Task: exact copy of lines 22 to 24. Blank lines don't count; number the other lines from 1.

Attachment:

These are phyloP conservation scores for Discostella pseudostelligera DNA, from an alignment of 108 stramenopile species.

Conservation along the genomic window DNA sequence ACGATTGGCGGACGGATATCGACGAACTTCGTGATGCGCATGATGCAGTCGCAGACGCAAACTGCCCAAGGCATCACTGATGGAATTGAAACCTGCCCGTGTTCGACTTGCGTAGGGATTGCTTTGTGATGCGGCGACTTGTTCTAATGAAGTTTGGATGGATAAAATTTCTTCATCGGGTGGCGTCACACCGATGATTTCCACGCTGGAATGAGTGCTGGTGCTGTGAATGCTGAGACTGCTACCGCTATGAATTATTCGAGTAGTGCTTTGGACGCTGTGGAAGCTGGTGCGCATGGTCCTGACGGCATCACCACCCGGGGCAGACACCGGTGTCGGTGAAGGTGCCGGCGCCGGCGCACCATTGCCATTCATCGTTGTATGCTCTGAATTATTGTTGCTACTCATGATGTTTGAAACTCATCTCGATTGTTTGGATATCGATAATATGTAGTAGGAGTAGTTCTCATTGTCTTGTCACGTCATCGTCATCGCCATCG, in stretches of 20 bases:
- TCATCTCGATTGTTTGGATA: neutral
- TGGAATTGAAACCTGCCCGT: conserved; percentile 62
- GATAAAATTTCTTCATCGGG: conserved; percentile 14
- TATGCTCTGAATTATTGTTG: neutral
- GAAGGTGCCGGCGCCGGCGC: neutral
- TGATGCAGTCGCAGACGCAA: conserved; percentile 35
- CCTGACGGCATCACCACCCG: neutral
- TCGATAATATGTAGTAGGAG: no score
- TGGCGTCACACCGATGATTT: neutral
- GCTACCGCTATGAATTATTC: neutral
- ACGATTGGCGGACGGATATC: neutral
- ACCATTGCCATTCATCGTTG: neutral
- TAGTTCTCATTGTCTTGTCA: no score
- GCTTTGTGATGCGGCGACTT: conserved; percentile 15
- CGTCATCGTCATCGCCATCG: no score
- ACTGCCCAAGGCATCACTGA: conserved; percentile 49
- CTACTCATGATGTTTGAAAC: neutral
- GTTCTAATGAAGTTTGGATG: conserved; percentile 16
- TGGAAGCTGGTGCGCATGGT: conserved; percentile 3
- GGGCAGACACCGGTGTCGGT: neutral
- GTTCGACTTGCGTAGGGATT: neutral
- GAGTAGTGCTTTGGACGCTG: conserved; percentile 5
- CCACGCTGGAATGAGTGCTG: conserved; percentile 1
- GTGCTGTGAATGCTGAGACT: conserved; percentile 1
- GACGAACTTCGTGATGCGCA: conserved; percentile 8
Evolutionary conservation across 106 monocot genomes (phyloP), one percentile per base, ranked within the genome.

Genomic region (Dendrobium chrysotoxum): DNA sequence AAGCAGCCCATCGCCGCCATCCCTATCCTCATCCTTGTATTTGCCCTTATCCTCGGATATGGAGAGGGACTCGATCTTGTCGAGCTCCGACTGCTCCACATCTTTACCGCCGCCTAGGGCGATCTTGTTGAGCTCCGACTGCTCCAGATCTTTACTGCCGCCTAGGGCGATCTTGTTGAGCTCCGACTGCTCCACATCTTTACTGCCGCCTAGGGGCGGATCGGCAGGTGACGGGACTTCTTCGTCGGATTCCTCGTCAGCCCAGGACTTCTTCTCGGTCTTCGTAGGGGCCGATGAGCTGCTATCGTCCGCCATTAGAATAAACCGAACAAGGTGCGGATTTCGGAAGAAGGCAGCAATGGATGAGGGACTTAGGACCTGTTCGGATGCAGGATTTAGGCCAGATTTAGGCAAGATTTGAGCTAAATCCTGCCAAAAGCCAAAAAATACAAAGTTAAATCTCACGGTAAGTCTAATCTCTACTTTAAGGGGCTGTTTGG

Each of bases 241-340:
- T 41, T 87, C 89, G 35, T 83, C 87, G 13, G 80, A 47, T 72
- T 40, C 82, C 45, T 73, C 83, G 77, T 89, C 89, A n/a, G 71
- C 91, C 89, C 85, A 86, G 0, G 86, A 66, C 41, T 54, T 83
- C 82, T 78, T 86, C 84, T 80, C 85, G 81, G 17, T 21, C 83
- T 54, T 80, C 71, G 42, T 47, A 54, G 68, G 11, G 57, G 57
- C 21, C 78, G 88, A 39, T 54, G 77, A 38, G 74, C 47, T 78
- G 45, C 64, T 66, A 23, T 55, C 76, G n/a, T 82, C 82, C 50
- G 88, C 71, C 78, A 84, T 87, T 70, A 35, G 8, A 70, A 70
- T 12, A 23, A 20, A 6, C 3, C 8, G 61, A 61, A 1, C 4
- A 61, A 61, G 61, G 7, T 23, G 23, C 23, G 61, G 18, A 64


- GGGCAGACACCGGTGTCGGT: neutral
- GTTCGACTTGCGTAGGGATT: neutral
- GAGTAGTGCTTTGGACGCTG: conserved; percentile 5